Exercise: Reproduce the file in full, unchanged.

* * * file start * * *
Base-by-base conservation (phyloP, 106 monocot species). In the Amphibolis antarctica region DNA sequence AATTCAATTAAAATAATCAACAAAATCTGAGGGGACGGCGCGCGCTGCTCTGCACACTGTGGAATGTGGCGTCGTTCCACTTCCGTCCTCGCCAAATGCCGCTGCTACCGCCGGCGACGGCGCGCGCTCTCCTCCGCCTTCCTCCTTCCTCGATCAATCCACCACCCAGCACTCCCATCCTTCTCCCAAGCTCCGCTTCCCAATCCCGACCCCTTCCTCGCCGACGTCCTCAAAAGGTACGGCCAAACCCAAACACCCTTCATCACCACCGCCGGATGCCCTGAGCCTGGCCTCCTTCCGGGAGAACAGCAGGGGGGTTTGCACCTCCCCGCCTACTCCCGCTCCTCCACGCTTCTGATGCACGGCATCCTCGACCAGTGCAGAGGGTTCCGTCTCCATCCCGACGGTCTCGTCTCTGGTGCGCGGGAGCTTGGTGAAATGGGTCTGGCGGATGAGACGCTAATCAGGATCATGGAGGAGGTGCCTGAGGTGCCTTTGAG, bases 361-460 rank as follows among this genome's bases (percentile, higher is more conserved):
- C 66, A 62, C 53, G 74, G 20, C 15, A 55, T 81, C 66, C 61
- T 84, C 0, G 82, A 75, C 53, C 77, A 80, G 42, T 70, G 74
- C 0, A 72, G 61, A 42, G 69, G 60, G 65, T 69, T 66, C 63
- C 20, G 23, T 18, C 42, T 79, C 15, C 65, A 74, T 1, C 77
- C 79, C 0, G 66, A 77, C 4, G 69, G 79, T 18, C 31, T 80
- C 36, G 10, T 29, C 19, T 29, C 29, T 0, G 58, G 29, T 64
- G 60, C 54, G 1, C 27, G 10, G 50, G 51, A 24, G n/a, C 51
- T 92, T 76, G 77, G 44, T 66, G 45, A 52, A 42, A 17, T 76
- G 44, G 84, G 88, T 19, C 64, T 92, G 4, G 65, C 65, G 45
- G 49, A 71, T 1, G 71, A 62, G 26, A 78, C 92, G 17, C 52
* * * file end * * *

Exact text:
Base-by-base conservation (phyloP, 106 monocot species). In the Amphibolis antarctica region DNA sequence AATTCAATTAAAATAATCAACAAAATCTGAGGGGACGGCGCGCGCTGCTCTGCACACTGTGGAATGTGGCGTCGTTCCACTTCCGTCCTCGCCAAATGCCGCTGCTACCGCCGGCGACGGCGCGCGCTCTCCTCCGCCTTCCTCCTTCCTCGATCAATCCACCACCCAGCACTCCCATCCTTCTCCCAAGCTCCGCTTCCCAATCCCGACCCCTTCCTCGCCGACGTCCTCAAAAGGTACGGCCAAACCCAAACACCCTTCATCACCACCGCCGGATGCCCTGAGCCTGGCCTCCTTCCGGGAGAACAGCAGGGGGGTTTGCACCTCCCCGCCTACTCCCGCTCCTCCACGCTTCTGATGCACGGCATCCTCGACCAGTGCAGAGGGTTCCGTCTCCATCCCGACGGTCTCGTCTCTGGTGCGCGGGAGCTTGGTGAAATGGGTCTGGCGGATGAGACGCTAATCAGGATCATGGAGGAGGTGCCTGAGGTGCCTTTGAG, bases 361-460 rank as follows among this genome's bases (percentile, higher is more conserved):
- C 66, A 62, C 53, G 74, G 20, C 15, A 55, T 81, C 66, C 61
- T 84, C 0, G 82, A 75, C 53, C 77, A 80, G 42, T 70, G 74
- C 0, A 72, G 61, A 42, G 69, G 60, G 65, T 69, T 66, C 63
- C 20, G 23, T 18, C 42, T 79, C 15, C 65, A 74, T 1, C 77
- C 79, C 0, G 66, A 77, C 4, G 69, G 79, T 18, C 31, T 80
- C 36, G 10, T 29, C 19, T 29, C 29, T 0, G 58, G 29, T 64
- G 60, C 54, G 1, C 27, G 10, G 50, G 51, A 24, G n/a, C 51
- T 92, T 76, G 77, G 44, T 66, G 45, A 52, A 42, A 17, T 76
- G 44, G 84, G 88, T 19, C 64, T 92, G 4, G 65, C 65, G 45
- G 49, A 71, T 1, G 71, A 62, G 26, A 78, C 92, G 17, C 52